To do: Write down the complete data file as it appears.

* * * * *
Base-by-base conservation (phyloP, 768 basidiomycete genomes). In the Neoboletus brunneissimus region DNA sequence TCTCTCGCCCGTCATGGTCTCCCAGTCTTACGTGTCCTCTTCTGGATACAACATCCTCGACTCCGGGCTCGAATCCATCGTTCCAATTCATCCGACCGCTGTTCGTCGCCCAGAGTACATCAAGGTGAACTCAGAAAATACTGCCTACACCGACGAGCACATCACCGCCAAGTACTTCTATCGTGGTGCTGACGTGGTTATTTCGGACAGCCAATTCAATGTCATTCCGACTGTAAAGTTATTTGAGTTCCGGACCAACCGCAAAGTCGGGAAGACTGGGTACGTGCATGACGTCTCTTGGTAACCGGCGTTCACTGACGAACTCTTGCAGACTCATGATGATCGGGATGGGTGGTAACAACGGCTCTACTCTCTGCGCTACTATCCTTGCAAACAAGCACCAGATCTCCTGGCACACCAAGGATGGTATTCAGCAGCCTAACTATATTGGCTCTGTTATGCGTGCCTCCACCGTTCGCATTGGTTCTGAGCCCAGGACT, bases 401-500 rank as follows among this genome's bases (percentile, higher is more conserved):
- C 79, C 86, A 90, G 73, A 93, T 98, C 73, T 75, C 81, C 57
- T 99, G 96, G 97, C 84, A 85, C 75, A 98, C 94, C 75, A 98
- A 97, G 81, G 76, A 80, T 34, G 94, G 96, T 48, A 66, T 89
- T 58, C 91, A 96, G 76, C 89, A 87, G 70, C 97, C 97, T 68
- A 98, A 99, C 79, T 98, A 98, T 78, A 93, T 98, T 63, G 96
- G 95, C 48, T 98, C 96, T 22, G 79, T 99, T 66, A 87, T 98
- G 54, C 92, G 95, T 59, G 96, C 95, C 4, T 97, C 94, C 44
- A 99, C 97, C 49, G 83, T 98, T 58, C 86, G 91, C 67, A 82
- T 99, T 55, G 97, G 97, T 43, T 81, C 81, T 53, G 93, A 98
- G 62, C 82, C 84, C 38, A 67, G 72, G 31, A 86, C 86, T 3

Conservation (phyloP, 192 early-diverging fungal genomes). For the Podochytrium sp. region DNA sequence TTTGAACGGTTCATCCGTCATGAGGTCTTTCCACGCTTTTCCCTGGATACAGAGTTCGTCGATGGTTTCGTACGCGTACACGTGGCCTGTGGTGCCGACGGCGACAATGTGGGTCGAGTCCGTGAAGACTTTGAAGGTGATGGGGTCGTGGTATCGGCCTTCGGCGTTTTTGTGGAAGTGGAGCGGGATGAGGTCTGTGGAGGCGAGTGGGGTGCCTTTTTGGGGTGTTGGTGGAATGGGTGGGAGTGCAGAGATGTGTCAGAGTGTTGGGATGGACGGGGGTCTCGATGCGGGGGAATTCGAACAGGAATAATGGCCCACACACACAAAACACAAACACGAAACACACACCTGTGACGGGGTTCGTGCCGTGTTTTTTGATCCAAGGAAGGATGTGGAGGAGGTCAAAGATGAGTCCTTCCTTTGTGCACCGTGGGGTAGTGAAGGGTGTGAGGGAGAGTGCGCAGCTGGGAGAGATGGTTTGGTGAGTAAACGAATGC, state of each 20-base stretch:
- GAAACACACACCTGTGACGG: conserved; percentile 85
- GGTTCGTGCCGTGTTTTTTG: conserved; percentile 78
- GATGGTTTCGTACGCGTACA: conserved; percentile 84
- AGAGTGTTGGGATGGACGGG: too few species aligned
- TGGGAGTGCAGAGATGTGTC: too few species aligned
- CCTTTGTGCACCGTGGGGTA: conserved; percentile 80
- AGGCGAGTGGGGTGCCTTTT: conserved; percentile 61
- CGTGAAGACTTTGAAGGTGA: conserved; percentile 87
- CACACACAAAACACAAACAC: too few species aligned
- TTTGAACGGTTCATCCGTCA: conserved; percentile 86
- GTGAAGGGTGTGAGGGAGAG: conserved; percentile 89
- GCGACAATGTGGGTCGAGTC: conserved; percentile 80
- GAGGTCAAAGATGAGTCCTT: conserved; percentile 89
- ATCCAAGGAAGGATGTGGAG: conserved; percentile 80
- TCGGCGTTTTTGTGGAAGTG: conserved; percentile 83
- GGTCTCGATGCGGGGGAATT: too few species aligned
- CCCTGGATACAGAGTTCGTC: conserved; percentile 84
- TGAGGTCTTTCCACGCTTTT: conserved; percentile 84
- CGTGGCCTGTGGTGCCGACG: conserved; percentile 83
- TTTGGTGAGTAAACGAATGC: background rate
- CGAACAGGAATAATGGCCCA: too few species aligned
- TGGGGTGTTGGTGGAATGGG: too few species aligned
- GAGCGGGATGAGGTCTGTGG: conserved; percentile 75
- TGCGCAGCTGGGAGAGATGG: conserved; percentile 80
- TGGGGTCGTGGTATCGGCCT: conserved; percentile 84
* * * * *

Base-by-base conservation (phyloP, 768 basidiomycete genomes). In the Neoboletus brunneissimus region DNA sequence TCTCTCGCCCGTCATGGTCTCCCAGTCTTACGTGTCCTCTTCTGGATACAACATCCTCGACTCCGGGCTCGAATCCATCGTTCCAATTCATCCGACCGCTGTTCGTCGCCCAGAGTACATCAAGGTGAACTCAGAAAATACTGCCTACACCGACGAGCACATCACCGCCAAGTACTTCTATCGTGGTGCTGACGTGGTTATTTCGGACAGCCAATTCAATGTCATTCCGACTGTAAAGTTATTTGAGTTCCGGACCAACCGCAAAGTCGGGAAGACTGGGTACGTGCATGACGTCTCTTGGTAACCGGCGTTCACTGACGAACTCTTGCAGACTCATGATGATCGGGATGGGTGGTAACAACGGCTCTACTCTCTGCGCTACTATCCTTGCAAACAAGCACCAGATCTCCTGGCACACCAAGGATGGTATTCAGCAGCCTAACTATATTGGCTCTGTTATGCGTGCCTCCACCGTTCGCATTGGTTCTGAGCCCAGGACT, bases 401-500 rank as follows among this genome's bases (percentile, higher is more conserved):
- C 79, C 86, A 90, G 73, A 93, T 98, C 73, T 75, C 81, C 57
- T 99, G 96, G 97, C 84, A 85, C 75, A 98, C 94, C 75, A 98
- A 97, G 81, G 76, A 80, T 34, G 94, G 96, T 48, A 66, T 89
- T 58, C 91, A 96, G 76, C 89, A 87, G 70, C 97, C 97, T 68
- A 98, A 99, C 79, T 98, A 98, T 78, A 93, T 98, T 63, G 96
- G 95, C 48, T 98, C 96, T 22, G 79, T 99, T 66, A 87, T 98
- G 54, C 92, G 95, T 59, G 96, C 95, C 4, T 97, C 94, C 44
- A 99, C 97, C 49, G 83, T 98, T 58, C 86, G 91, C 67, A 82
- T 99, T 55, G 97, G 97, T 43, T 81, C 81, T 53, G 93, A 98
- G 62, C 82, C 84, C 38, A 67, G 72, G 31, A 86, C 86, T 3

Conservation (phyloP, 192 early-diverging fungal genomes). For the Podochytrium sp. region DNA sequence TTTGAACGGTTCATCCGTCATGAGGTCTTTCCACGCTTTTCCCTGGATACAGAGTTCGTCGATGGTTTCGTACGCGTACACGTGGCCTGTGGTGCCGACGGCGACAATGTGGGTCGAGTCCGTGAAGACTTTGAAGGTGATGGGGTCGTGGTATCGGCCTTCGGCGTTTTTGTGGAAGTGGAGCGGGATGAGGTCTGTGGAGGCGAGTGGGGTGCCTTTTTGGGGTGTTGGTGGAATGGGTGGGAGTGCAGAGATGTGTCAGAGTGTTGGGATGGACGGGGGTCTCGATGCGGGGGAATTCGAACAGGAATAATGGCCCACACACACAAAACACAAACACGAAACACACACCTGTGACGGGGTTCGTGCCGTGTTTTTTGATCCAAGGAAGGATGTGGAGGAGGTCAAAGATGAGTCCTTCCTTTGTGCACCGTGGGGTAGTGAAGGGTGTGAGGGAGAGTGCGCAGCTGGGAGAGATGGTTTGGTGAGTAAACGAATGC, state of each 20-base stretch:
- GAAACACACACCTGTGACGG: conserved; percentile 85
- GGTTCGTGCCGTGTTTTTTG: conserved; percentile 78
- GATGGTTTCGTACGCGTACA: conserved; percentile 84
- AGAGTGTTGGGATGGACGGG: too few species aligned
- TGGGAGTGCAGAGATGTGTC: too few species aligned
- CCTTTGTGCACCGTGGGGTA: conserved; percentile 80
- AGGCGAGTGGGGTGCCTTTT: conserved; percentile 61
- CGTGAAGACTTTGAAGGTGA: conserved; percentile 87
- CACACACAAAACACAAACAC: too few species aligned
- TTTGAACGGTTCATCCGTCA: conserved; percentile 86
- GTGAAGGGTGTGAGGGAGAG: conserved; percentile 89
- GCGACAATGTGGGTCGAGTC: conserved; percentile 80
- GAGGTCAAAGATGAGTCCTT: conserved; percentile 89
- ATCCAAGGAAGGATGTGGAG: conserved; percentile 80
- TCGGCGTTTTTGTGGAAGTG: conserved; percentile 83
- GGTCTCGATGCGGGGGAATT: too few species aligned
- CCCTGGATACAGAGTTCGTC: conserved; percentile 84
- TGAGGTCTTTCCACGCTTTT: conserved; percentile 84
- CGTGGCCTGTGGTGCCGACG: conserved; percentile 83
- TTTGGTGAGTAAACGAATGC: background rate
- CGAACAGGAATAATGGCCCA: too few species aligned
- TGGGGTGTTGGTGGAATGGG: too few species aligned
- GAGCGGGATGAGGTCTGTGG: conserved; percentile 75
- TGCGCAGCTGGGAGAGATGG: conserved; percentile 80
- TGGGGTCGTGGTATCGGCCT: conserved; percentile 84